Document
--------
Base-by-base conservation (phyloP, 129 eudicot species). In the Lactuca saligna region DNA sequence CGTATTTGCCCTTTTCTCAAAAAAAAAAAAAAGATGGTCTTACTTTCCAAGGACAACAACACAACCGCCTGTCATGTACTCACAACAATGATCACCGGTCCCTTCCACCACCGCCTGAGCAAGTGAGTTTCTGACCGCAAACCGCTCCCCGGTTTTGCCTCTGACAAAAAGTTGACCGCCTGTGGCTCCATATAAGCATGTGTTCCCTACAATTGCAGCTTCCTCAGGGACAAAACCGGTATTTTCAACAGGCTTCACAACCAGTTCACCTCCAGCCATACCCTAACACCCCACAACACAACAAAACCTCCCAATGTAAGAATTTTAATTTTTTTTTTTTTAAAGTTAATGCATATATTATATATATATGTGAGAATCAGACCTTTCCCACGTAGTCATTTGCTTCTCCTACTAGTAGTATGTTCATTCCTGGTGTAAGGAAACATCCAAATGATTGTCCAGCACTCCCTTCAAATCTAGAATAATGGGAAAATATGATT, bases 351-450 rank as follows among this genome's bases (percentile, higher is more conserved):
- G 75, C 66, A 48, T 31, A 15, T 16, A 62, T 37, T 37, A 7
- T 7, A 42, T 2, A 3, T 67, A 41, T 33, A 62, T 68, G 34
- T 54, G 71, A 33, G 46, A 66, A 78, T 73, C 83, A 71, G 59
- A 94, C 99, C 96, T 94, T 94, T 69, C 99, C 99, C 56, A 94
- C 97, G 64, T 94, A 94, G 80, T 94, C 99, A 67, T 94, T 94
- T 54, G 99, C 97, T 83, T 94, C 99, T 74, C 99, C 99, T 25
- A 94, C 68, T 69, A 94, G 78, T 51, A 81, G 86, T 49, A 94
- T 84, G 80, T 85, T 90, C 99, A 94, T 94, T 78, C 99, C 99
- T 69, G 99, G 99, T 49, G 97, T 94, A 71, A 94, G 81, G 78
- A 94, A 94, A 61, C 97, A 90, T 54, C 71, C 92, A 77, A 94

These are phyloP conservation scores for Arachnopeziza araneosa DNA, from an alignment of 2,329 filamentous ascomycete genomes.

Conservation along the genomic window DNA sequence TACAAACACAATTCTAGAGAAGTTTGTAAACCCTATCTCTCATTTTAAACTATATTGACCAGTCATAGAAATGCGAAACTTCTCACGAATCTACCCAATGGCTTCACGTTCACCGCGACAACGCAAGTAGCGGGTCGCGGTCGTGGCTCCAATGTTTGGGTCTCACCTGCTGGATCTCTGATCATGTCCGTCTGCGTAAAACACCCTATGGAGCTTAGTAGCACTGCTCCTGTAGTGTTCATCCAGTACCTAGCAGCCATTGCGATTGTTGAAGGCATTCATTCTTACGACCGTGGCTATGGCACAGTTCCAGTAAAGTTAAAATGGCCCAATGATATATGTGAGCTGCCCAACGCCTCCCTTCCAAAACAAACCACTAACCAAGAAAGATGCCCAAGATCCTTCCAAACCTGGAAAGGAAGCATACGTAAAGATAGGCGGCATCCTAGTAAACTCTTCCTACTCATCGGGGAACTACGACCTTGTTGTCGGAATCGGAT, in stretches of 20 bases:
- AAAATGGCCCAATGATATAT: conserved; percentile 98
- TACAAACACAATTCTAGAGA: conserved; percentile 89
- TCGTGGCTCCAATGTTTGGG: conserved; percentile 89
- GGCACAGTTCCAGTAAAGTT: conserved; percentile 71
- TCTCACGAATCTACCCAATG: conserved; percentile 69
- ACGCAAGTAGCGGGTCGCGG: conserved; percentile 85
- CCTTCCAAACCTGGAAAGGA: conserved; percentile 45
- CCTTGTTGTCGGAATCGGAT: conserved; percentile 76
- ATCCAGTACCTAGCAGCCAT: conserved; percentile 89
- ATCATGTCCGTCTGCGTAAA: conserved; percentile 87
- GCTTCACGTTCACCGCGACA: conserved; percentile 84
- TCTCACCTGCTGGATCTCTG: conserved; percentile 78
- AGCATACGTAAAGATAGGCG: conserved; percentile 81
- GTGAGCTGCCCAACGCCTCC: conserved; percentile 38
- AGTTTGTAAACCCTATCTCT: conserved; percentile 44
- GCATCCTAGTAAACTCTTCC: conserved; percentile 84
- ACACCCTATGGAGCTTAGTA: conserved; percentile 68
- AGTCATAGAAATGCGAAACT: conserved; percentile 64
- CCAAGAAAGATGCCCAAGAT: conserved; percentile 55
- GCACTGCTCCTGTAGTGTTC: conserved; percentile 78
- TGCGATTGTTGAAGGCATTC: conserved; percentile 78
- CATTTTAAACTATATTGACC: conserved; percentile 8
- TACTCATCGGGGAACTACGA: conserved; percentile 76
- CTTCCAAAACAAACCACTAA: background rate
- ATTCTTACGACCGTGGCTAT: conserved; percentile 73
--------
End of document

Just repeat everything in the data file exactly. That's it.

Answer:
Base-by-base conservation (phyloP, 129 eudicot species). In the Lactuca saligna region DNA sequence CGTATTTGCCCTTTTCTCAAAAAAAAAAAAAAGATGGTCTTACTTTCCAAGGACAACAACACAACCGCCTGTCATGTACTCACAACAATGATCACCGGTCCCTTCCACCACCGCCTGAGCAAGTGAGTTTCTGACCGCAAACCGCTCCCCGGTTTTGCCTCTGACAAAAAGTTGACCGCCTGTGGCTCCATATAAGCATGTGTTCCCTACAATTGCAGCTTCCTCAGGGACAAAACCGGTATTTTCAACAGGCTTCACAACCAGTTCACCTCCAGCCATACCCTAACACCCCACAACACAACAAAACCTCCCAATGTAAGAATTTTAATTTTTTTTTTTTTAAAGTTAATGCATATATTATATATATATGTGAGAATCAGACCTTTCCCACGTAGTCATTTGCTTCTCCTACTAGTAGTATGTTCATTCCTGGTGTAAGGAAACATCCAAATGATTGTCCAGCACTCCCTTCAAATCTAGAATAATGGGAAAATATGATT, bases 351-450 rank as follows among this genome's bases (percentile, higher is more conserved):
- G 75, C 66, A 48, T 31, A 15, T 16, A 62, T 37, T 37, A 7
- T 7, A 42, T 2, A 3, T 67, A 41, T 33, A 62, T 68, G 34
- T 54, G 71, A 33, G 46, A 66, A 78, T 73, C 83, A 71, G 59
- A 94, C 99, C 96, T 94, T 94, T 69, C 99, C 99, C 56, A 94
- C 97, G 64, T 94, A 94, G 80, T 94, C 99, A 67, T 94, T 94
- T 54, G 99, C 97, T 83, T 94, C 99, T 74, C 99, C 99, T 25
- A 94, C 68, T 69, A 94, G 78, T 51, A 81, G 86, T 49, A 94
- T 84, G 80, T 85, T 90, C 99, A 94, T 94, T 78, C 99, C 99
- T 69, G 99, G 99, T 49, G 97, T 94, A 71, A 94, G 81, G 78
- A 94, A 94, A 61, C 97, A 90, T 54, C 71, C 92, A 77, A 94

These are phyloP conservation scores for Arachnopeziza araneosa DNA, from an alignment of 2,329 filamentous ascomycete genomes.

Conservation along the genomic window DNA sequence TACAAACACAATTCTAGAGAAGTTTGTAAACCCTATCTCTCATTTTAAACTATATTGACCAGTCATAGAAATGCGAAACTTCTCACGAATCTACCCAATGGCTTCACGTTCACCGCGACAACGCAAGTAGCGGGTCGCGGTCGTGGCTCCAATGTTTGGGTCTCACCTGCTGGATCTCTGATCATGTCCGTCTGCGTAAAACACCCTATGGAGCTTAGTAGCACTGCTCCTGTAGTGTTCATCCAGTACCTAGCAGCCATTGCGATTGTTGAAGGCATTCATTCTTACGACCGTGGCTATGGCACAGTTCCAGTAAAGTTAAAATGGCCCAATGATATATGTGAGCTGCCCAACGCCTCCCTTCCAAAACAAACCACTAACCAAGAAAGATGCCCAAGATCCTTCCAAACCTGGAAAGGAAGCATACGTAAAGATAGGCGGCATCCTAGTAAACTCTTCCTACTCATCGGGGAACTACGACCTTGTTGTCGGAATCGGAT, in stretches of 20 bases:
- AAAATGGCCCAATGATATAT: conserved; percentile 98
- TACAAACACAATTCTAGAGA: conserved; percentile 89
- TCGTGGCTCCAATGTTTGGG: conserved; percentile 89
- GGCACAGTTCCAGTAAAGTT: conserved; percentile 71
- TCTCACGAATCTACCCAATG: conserved; percentile 69
- ACGCAAGTAGCGGGTCGCGG: conserved; percentile 85
- CCTTCCAAACCTGGAAAGGA: conserved; percentile 45
- CCTTGTTGTCGGAATCGGAT: conserved; percentile 76
- ATCCAGTACCTAGCAGCCAT: conserved; percentile 89
- ATCATGTCCGTCTGCGTAAA: conserved; percentile 87
- GCTTCACGTTCACCGCGACA: conserved; percentile 84
- TCTCACCTGCTGGATCTCTG: conserved; percentile 78
- AGCATACGTAAAGATAGGCG: conserved; percentile 81
- GTGAGCTGCCCAACGCCTCC: conserved; percentile 38
- AGTTTGTAAACCCTATCTCT: conserved; percentile 44
- GCATCCTAGTAAACTCTTCC: conserved; percentile 84
- ACACCCTATGGAGCTTAGTA: conserved; percentile 68
- AGTCATAGAAATGCGAAACT: conserved; percentile 64
- CCAAGAAAGATGCCCAAGAT: conserved; percentile 55
- GCACTGCTCCTGTAGTGTTC: conserved; percentile 78
- TGCGATTGTTGAAGGCATTC: conserved; percentile 78
- CATTTTAAACTATATTGACC: conserved; percentile 8
- TACTCATCGGGGAACTACGA: conserved; percentile 76
- CTTCCAAAACAAACCACTAA: background rate
- ATTCTTACGACCGTGGCTAT: conserved; percentile 73